To distinguish the supporting Port Natal native troops, they were given white cloth head bands.  These "Hottentots" and some 400 of the natives were trained and armed with muskets, while the rest were armed as native warriors, some of which were Zulu expatriates.  This made the selection of figures easy and I simply added a green-stuff headband to those Natal allies. It was said that the natives would wind yards of cloth around their heads so the resulting headwear resembled a turban! This certainly helped in my modelling efforts as it is quite easy to apply too much green stuff to the small 15mm chaps.

 As with all my wargaming with the Zulu I use a heavily infused DBA style rules  (...thus far....) , so each force is of 12 elements - the Zulu look more numerous as I use double sized stands for them.  As I have yet to play this scenario I may indeed have them twice as large to equalize the effect from the Natal musket armed troops.   Because of the disproportional effect of firepower in the battles of this era, the Natal 'army' has 5 of its 12 elements as "rifle" armed, with the warriors equal to those of the Zulu.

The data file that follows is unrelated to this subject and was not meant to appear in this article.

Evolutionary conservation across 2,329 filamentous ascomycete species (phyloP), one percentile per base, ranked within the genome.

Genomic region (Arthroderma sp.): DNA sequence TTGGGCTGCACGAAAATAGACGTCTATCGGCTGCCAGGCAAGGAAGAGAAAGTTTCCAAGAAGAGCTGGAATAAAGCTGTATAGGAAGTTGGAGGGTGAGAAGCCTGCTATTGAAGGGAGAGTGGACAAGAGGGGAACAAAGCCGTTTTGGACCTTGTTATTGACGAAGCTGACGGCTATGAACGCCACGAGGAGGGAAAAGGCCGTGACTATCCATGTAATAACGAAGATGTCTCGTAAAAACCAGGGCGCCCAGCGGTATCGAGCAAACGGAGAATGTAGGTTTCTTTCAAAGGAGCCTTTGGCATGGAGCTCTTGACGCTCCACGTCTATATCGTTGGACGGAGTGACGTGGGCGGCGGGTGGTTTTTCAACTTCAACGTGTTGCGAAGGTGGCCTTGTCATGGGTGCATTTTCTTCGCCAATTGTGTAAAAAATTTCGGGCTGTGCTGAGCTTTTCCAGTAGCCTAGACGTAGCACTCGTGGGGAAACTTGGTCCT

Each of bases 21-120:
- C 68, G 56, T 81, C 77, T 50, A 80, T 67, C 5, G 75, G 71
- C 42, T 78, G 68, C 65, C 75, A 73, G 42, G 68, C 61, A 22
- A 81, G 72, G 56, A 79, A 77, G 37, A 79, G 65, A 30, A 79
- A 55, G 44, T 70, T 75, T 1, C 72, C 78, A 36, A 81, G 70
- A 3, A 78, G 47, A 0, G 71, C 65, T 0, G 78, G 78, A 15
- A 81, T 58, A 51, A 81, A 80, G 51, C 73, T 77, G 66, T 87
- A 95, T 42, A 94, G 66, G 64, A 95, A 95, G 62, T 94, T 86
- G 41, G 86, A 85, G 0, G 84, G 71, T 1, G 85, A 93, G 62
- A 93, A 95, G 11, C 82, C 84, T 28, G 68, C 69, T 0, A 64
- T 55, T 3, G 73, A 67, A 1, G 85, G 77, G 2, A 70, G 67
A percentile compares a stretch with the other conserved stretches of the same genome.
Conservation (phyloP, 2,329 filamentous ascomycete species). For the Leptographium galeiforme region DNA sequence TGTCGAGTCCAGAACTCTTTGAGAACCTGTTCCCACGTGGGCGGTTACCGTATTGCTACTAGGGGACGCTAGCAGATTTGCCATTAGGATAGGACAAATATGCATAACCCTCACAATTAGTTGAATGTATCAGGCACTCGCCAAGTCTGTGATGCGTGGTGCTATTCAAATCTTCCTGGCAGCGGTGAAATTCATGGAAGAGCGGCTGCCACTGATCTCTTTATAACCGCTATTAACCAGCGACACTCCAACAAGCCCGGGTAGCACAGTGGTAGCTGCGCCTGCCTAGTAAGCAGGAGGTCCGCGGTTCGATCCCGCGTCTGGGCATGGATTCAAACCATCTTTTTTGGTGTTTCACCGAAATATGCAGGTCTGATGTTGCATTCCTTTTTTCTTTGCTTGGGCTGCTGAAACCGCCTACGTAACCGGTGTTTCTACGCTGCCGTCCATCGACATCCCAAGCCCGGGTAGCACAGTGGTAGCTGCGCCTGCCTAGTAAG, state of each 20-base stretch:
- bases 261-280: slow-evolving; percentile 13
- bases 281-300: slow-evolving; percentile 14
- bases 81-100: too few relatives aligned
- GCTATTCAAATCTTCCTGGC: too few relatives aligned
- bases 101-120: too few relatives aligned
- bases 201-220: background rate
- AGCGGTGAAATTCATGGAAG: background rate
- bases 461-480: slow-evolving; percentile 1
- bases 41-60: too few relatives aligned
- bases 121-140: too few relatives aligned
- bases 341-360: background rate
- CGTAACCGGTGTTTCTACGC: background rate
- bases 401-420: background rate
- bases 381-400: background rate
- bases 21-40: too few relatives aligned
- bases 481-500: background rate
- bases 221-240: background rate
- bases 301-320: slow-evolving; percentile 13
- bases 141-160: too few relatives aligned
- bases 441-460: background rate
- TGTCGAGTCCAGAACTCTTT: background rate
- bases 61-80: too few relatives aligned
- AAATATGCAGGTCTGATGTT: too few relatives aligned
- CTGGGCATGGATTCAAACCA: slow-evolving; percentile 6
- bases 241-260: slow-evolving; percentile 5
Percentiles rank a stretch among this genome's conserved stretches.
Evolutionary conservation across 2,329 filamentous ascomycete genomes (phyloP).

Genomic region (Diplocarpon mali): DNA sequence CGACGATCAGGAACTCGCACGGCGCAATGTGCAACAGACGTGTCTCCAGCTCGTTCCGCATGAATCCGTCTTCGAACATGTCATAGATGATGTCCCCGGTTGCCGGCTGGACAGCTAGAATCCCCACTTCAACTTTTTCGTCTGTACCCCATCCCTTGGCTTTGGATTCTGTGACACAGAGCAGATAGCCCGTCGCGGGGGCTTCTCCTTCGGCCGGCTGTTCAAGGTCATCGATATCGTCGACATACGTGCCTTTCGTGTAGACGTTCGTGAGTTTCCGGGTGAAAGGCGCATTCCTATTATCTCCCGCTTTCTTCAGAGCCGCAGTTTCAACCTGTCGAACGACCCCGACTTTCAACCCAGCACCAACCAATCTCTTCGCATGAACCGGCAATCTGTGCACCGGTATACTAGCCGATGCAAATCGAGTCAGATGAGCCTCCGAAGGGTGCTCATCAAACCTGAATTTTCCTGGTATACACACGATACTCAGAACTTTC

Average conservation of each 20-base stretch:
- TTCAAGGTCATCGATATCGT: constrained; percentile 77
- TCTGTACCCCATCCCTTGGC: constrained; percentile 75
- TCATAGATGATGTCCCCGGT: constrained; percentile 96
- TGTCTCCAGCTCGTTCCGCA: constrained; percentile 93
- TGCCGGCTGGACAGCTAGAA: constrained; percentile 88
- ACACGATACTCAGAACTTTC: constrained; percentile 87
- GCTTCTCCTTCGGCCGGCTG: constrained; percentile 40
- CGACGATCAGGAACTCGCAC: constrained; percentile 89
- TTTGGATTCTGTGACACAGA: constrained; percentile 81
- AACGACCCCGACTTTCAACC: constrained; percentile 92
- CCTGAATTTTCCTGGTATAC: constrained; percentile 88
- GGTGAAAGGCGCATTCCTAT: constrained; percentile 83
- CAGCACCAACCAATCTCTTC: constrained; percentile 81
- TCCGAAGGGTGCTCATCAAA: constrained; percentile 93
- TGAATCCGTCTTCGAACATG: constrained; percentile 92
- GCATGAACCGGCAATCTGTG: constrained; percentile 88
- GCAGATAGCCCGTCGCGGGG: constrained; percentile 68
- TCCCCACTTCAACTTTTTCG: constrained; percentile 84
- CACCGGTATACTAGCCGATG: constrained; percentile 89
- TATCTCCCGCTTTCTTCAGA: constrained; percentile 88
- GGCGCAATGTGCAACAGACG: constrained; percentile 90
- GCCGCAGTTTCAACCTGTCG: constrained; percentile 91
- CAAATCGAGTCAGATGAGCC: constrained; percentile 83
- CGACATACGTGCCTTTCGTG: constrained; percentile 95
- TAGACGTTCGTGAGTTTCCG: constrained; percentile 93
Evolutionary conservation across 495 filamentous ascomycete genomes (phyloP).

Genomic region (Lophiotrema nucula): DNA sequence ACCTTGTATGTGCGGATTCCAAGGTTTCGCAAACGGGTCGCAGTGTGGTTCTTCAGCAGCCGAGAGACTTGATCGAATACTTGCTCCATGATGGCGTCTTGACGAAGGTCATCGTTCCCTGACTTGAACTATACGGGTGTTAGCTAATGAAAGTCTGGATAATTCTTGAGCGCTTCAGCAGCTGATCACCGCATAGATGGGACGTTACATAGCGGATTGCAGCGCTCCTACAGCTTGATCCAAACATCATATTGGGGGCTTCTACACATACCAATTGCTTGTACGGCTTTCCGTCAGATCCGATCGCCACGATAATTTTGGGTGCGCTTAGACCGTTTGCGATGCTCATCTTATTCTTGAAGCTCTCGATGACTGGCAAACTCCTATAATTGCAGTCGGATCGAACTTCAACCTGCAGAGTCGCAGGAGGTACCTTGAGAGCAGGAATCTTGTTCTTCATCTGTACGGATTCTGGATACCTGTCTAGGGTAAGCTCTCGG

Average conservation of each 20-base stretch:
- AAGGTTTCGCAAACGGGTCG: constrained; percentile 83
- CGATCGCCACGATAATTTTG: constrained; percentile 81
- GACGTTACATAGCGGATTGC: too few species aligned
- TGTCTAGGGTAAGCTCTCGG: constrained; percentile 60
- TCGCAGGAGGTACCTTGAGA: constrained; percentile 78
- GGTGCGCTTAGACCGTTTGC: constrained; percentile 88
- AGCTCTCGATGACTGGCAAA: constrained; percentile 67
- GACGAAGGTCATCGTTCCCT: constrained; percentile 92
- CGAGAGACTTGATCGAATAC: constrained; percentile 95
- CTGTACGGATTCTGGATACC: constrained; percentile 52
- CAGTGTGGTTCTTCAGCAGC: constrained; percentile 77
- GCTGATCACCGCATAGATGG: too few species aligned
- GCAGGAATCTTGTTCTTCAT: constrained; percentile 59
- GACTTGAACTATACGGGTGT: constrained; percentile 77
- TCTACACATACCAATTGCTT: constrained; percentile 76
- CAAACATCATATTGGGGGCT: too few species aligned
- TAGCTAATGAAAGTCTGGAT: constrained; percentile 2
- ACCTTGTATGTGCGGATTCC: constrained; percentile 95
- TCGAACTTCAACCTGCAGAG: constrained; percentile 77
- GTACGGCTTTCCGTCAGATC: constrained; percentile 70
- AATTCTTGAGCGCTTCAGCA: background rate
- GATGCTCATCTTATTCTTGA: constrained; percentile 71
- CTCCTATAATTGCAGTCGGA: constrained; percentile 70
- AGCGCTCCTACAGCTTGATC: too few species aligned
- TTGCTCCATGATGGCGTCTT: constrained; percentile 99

The deployment is conjecture of course but does follow the DBA mandates.  The kraal starts with one additional defending element.  I may make the mountain smaller and closer to the Zulu side with the Natal army closer to the centre of the table.  In light of the historical battle, perhaps tell the Port Natal player that the idea is to save the army and not fight the Zulu....but the Zulu won't know this of course!
Not really pleased with the look of the table/basing and may change all this in the future but this small project is an interesting one for me.

Thursday, 16 February 2017

Musings on numbers and bases

In the Lion Rampant rules, and while I have yet to exam, I must assume for TMWWBK rules also, hints are given by the author to increase or decrease the number of figures required for the game.